North Kansas City has always been known as an industrial suburb. But as the large companies flock to new industrial sweet spots like Edgerton or Riverside, North Kansas City is creating unique opportunities out of its older industrial buildings.
Last week, CREW Kansas City hosted a panel of area leaders who are facilitating the city’s transformation. Here’s a look at why they’re choosing to locate businesses in Kansas City, what they’re doing to attract more business to the area, and what the future of the Northland suburb could look like.
THEN VS. NOW
North Kansas City was built as a haven for manufacturing and warehousing, but it’s undergoing a shift in its identity. The starting point of this transformation was arguably the influx of microbreweries in the area. In 2012, Cinderblock Brewery founder Bryce Schaffter began shopping for real estate that would cater to his specific needs to launch his microbrewing business.
“Breweries are a hybrid between a manufacturer and a pub or bar,” he said.
Breweries are a hybrid between a manufacturer and a pub or bar, which translates to special needs from a real estate perspective. He needed intensive utilities, including 8-inch thick concrete with reinforced bars, upgraded plumbing, electrical, gas lines, and sprinkler system. He shopped throughout the downtown area for a space that would fit his needs, but the price and product couldn’t compare to what he found north of the river.
Whereas Kansas City, Missouri draws its water from the river and treats it with harsh chemicals to sanitize it, North Kansas City has deep wells and its own water treatment facility. Better water equals better beer, Schaffter says. Secondly, while real estate in downtown averages about $20 per square foot, he can sign a similar lease just a few blocks north for about $12 per square foot. And lastly, since most of the buildings in North Kansas City were always geared for industrial users, they already came equipped with all the major utility lines he was looking for. It also didn’t hurt that the city’s ordinances are written with very general use categories, so it doesn’t meddle much in exactly what type of retail space is permitted where.
“There’s been a huge changing of the landscape with small businesses and entrepreneurs taking older buildings and converting them into something that becomes quaint, inviting, and comfortable,” Schaffter said.
Since locating in North Kansas City, other microbreweries and distilleries have taken note and taken up residency there as well. Now, the city is home to Big Rip Brewing Co. and even a microbrewing equipment store called Grain to Glass.
John Miller Jr.’s family-owned business owns eight properties totaling nearly 1 million square feet in North Kansas City, where he’s spent the majority of his days for 25 years. He’d watch the city come alive with workers during the day, but watched the tumbleweeds blow down the streets after 5 p.m. But things are looking different these days. Now, he’s finding new and creative uses for the industrial warehouses across the area. Today, his buildings house tenants like ROKC, a new rock climbing gym that has the largest climbing walls in the Midwest, as well as the world’s largest crossfit training facility in the US. Other concepts in the area include iWorks, a new entrepreneurial development center opening in June, as well as an arts workshop space.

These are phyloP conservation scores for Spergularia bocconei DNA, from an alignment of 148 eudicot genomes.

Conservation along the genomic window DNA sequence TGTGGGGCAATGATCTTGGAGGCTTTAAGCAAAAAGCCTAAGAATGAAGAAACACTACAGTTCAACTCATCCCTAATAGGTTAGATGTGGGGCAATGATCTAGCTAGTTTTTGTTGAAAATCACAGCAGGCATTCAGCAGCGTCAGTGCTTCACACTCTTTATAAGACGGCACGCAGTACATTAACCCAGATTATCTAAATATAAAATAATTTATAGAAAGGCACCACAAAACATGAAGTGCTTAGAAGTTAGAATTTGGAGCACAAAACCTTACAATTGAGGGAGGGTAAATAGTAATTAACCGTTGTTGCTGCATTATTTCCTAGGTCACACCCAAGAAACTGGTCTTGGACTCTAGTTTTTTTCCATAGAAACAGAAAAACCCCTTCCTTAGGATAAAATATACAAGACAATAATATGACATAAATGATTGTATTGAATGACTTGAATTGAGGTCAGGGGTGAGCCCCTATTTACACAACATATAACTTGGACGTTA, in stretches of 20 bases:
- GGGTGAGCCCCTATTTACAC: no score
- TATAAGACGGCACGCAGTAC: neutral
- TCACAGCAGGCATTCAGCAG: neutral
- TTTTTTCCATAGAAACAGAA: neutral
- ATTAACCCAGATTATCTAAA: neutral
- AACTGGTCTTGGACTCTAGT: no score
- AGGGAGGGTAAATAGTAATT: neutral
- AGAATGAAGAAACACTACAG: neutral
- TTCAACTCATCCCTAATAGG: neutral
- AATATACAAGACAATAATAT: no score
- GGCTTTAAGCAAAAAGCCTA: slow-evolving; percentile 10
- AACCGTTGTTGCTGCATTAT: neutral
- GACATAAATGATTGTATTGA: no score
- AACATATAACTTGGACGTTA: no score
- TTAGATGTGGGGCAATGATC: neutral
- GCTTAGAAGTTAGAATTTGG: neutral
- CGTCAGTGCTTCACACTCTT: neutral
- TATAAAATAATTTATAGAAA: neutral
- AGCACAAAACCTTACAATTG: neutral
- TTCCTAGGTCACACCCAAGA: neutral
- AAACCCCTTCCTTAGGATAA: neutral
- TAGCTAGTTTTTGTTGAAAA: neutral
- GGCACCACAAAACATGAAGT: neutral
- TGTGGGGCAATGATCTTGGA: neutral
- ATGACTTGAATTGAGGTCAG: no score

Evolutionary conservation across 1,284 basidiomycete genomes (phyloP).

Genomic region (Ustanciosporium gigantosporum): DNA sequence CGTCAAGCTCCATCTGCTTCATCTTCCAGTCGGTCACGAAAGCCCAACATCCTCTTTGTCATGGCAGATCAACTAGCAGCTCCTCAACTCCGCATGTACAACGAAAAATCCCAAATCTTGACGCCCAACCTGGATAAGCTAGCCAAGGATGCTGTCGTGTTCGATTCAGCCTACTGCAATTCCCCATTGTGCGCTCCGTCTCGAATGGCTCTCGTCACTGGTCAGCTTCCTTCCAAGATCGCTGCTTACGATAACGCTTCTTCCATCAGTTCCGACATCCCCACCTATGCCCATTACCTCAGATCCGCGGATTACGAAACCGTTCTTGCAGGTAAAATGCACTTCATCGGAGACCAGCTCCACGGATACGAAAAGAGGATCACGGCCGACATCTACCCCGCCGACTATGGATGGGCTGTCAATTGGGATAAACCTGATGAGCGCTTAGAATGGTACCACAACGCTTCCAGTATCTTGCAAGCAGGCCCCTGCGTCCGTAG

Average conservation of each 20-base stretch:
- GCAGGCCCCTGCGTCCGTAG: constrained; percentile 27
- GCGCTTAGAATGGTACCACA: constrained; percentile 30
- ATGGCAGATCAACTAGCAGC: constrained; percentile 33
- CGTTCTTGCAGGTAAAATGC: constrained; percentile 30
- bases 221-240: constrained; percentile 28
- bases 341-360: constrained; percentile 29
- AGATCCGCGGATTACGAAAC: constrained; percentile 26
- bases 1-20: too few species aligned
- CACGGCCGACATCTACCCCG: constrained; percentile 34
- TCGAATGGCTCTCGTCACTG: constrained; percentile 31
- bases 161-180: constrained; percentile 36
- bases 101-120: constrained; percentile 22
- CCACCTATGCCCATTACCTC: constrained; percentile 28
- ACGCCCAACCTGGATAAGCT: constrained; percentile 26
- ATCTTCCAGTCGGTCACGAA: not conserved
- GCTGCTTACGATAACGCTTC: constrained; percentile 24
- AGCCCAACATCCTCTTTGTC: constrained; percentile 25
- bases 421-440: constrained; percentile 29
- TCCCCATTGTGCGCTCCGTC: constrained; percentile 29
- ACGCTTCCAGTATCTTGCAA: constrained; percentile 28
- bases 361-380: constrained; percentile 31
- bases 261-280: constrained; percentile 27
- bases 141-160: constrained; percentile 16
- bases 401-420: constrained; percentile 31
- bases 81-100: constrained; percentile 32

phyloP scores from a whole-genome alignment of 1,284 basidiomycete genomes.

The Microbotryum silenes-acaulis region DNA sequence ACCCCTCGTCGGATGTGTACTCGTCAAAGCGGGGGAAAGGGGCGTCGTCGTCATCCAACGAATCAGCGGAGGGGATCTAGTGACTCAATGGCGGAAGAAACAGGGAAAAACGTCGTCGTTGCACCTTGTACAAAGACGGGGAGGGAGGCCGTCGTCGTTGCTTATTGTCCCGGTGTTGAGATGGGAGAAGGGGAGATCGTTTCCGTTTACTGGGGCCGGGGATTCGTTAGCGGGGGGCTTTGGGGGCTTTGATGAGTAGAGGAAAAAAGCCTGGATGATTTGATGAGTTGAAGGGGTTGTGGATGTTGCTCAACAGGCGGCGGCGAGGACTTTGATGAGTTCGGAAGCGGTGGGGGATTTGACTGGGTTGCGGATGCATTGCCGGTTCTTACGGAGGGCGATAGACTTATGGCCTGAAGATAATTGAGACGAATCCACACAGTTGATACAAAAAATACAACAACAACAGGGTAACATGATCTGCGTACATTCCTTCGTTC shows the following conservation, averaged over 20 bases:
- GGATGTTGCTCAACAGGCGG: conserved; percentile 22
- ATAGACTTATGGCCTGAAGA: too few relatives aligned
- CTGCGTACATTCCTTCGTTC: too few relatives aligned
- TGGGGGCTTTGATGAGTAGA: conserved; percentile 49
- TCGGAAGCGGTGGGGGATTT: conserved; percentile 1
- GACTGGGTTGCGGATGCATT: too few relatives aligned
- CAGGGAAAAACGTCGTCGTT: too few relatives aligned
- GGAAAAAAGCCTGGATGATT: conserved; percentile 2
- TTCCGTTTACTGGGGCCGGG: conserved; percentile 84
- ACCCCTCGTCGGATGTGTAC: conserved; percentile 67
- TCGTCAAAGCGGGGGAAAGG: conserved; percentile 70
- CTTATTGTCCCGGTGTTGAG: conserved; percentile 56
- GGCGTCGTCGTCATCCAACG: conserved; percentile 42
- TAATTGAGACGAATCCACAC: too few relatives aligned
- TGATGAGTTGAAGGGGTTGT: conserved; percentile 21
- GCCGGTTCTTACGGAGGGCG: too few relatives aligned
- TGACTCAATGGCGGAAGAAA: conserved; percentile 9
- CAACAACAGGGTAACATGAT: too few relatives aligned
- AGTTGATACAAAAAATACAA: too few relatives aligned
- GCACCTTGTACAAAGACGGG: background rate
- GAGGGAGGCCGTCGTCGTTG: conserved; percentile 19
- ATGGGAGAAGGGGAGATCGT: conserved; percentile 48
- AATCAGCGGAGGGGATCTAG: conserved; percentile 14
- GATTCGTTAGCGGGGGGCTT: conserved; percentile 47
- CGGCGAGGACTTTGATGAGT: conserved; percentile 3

“What I love about the city is that you never know what’s inside these older buildings until you wander around,” Miller said. “Over the past three years, with some of these microbreweries and other new businesses open, we’re creating a destination. I’m seeing more and more Johnson County license plates, and watching people walk Armour in the heart of the city until 8 or 9 p.m.”
“North Kansas City will be a fun place to watch over the next 20 years,” Miller said.
We’ve got a city now that wants to help businesses grow.
LOOKING TO THE FUTURE
Today, Shafter is expanding Cinderblock by rehabbing a neighboring 50-year-old paint booth. The brewery now is canning beer, expanding its line to include cider, and planning collaborations with other Northland breweries and coffee roasters.
One of the major goals of the City of North Kansas City is to double its population. Today, it has a daytime population of 24,000 but only about 4,300 people sleeping in the area at night. By doubling its downtown population, the city knows it can better support downtown retail and attract new business.
For the past 15 years, the City has been working on the Northgate Village redevelopment, which entailed the acquisition and demolition of a quarter of the city’s existing residential dwelling units through eminent domain, and the subsequent redevelopment of the area. There, new single-family homes will be complete this year. Other apartments under construction include the second phase of City View Apartments and the fourth phase of The Gardens at Northgate Village. The city is also looking to identify other areas for potential multifamily development, according to Sarah Copeland, community development director at the City of North Kansas City.
Copeland says the city is also hoping to attract the younger professional by hosting special events like the “Swift Mile.” It’s also working on a plan to improve the Burlington corridor by improving sidewalks, upgrading lighting, and adding public art and bike lanes. See updates from that project here. http://nkc.org/CD The city also is planning a groundbreaking in the next 15 months for a 52,000 square foot Mierotto Jewelers store.
“If this was Overland Park, our projects in the pipeline or under construction would be a drop in the bucket,” Copeland said. “But for us, this is a lot of development and we’re really excited about what’s happening now and what’s coming.”
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